A Journey through History

Adjudged as one of the best islands in Asia, Cebu is blessed with glorious beaches, an underwater world all along its coast, and dive spots with great coral gardens and marine life that promises a thrilling diving experience.  Aside from these natural wonders, Cebu is also rich in local history and culture being the birthplace of Lapu-Lapu and the site of the famous “Battle of Mactan”.

Wanting to reacquaint ourselves with Filipino history and see the legendary places that we only read in our history books back in our school days, my friends and I decided to take the twin city tour of Cebu and Mactan.  We were in the Queen City of the South on official business and thought it would do us a lot of good to mix in some pleasure and adventure.  So off we went to see the sights that these cities are famous for.

First stop was the Taoist Temple which was built by the Chinese community in 1972 and is the center of worship for Taoism.  Located in the posh Beverly Hills Subdivision in Cebu City, it is constructed in a highly ornate style of Chinese architecture and has a pagoda-style roof.  The temple includes a delightful replica of the Great Wall of China at the entrance, palace for oblation and sacrifice, altar for praying and offering, cubby for religious service, library and a souvenir shop.  Other noteworthy sights are the giant dragon statue and the wishing well.  It being 300 meters above sea level, we enjoyed the delightful view from the top where the whole city can be seen as well as the coastal area.  We also enjoyed a walk in its sprawling garden which is a great place for relaxation, meditation and some soul-searching.

Taoist Temple
After learning a bit about Chinese culture, off we went to see Magellan’s Cross, one of the prominent landmarks of Cebu City.  Erected by Ferdinand Magellan in 1952 to celebrate the baptism into Roman Catholic religion of the island’s inhabitants, it now stands at the center of a small chapel along Magallanes St., which is right across the Cebu City Hall.  Etched at its foot is a note that states that the original one is encased in the tindalo wood cross.  We learned that this is to protect it from visitors particularly the superstitious ones who want to have a piece of the wood, believing it would bring them good luck.  When we looked above us, we saw the impressive painting on the ceiling which depicts the story of Magellan's arrival in Cebu.  It was a beautiful piece of art. Perfect for picture taking and so our cameras went into frenzy!

Magellan's Cross

When our thirst for photos was quenched, we proceeded to the Basilica Minore del Sto. Niño, the oldest Catholic Church in Cebu.  It has an architectural style that is a blend of Muslim, Romanesque and neo-classicism, with its facade perfectly preserved in its original stone texture.  Inside the church is a magnificent altar with the different patron saints.  There is also a small museum inside the Basilica that houses many of the church’s antique religious relics, statues, century-old furniture, priests’ garments and the old cloaks of the Sto. Niño. Also on display are toys which are said to be presents to the Holy Child Jesus from devotees.  Basking in the solemnity of the church, we lighted a candle and prayed for our intentions.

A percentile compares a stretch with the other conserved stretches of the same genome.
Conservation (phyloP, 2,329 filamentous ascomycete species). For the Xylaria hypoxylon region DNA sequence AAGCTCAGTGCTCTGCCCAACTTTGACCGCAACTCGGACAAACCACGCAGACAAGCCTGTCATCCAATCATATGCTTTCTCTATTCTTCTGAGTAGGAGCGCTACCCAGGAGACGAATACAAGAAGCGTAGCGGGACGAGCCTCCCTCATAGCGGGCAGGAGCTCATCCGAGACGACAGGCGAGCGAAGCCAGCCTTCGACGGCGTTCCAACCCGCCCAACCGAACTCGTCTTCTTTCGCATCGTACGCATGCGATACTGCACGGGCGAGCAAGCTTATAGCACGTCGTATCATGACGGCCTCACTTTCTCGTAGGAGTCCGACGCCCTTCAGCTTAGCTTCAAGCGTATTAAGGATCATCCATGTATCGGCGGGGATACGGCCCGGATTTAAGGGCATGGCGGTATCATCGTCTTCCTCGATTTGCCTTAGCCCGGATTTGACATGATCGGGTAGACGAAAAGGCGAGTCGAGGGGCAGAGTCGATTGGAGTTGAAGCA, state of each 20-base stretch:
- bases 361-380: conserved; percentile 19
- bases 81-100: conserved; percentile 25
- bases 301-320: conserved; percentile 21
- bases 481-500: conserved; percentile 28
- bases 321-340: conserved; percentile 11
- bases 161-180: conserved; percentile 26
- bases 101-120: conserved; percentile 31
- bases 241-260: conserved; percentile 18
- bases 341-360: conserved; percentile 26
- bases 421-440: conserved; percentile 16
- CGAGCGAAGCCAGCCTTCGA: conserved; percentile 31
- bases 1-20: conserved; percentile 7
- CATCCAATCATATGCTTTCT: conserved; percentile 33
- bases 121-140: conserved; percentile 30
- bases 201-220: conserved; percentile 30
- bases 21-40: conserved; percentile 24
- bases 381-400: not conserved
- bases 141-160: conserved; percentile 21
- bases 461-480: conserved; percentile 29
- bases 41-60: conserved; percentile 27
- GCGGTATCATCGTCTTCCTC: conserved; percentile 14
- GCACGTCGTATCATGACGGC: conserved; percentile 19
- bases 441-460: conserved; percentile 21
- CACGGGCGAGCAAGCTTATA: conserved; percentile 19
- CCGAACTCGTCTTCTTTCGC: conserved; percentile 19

Having said our prayers, we headed off to the Plaza Independencia in the port area to see the history-rich Fort San Pedro, the smallest and oldest fort in the country.  It was built in 1565 as a military defence structure and served as the nucleus of the first Spanish settlement in the Philippines.  It was turned over to the Cebuanos by Commodore George Dewey after the “Battle of Manila Bay”, became an American Warwick Barracks during the American Regime, and was later converted into classrooms for Filipinos.  However, it was again used as an army camp during World War II when the Japanese invaded the country.  Now, it is one of the top tourist destinations in Cebu and houses the National Museum that showcases pictures of the old structure, the Fort San Pedro diggings and San Diego shipwreck.  Seeing the place, we can’t help but feel grateful for the sacrifices and hardships our forefathers endured fighting against the Spanish and Japanese forces so that we, the younger generations, would be able to enjoy the freedom that we are having at present.

Next destination was the equally historic Mactan Shrine, located in the boundary of Punta Engaño and Mactan in Lapu-Lapu City.  The landmark was erected to commemorate the heroism of Lapu-Lapu and the Filipinos who fought the Spanish invaders during the “Battle of Mactan”.  There are three monuments in the shrine and these are the Magellan Marker, Magellan Monument and Lapu-Lapu’s statue.  We read in Magellan’s Marker that it is the exact spot where Magellan fell dead in the hands of the chieftain Lapu-Lapu.  The shrine, with its beautiful landscaping, doubles as a plaza where tourists and locals alike can relax and unwind.

Lapu Lapu's monument at the Mactan Shrine

Still having ample time before dinner, we decided to have a brief stop at the world-class Plantation Bay.  It was quite an awesome resort.  From its opulent lobby to its lavish villas and majestic pools, the place oozes of class.  Our cameras went into frenzy again.  How we wished we had the time (and the money) so that we can stay there even for just a night and lap in luxury. All wishful thinking, of course.

The next day we flew back to Iloilo with the wonderful memories of our journey through history firmly etched in our minds and hearts.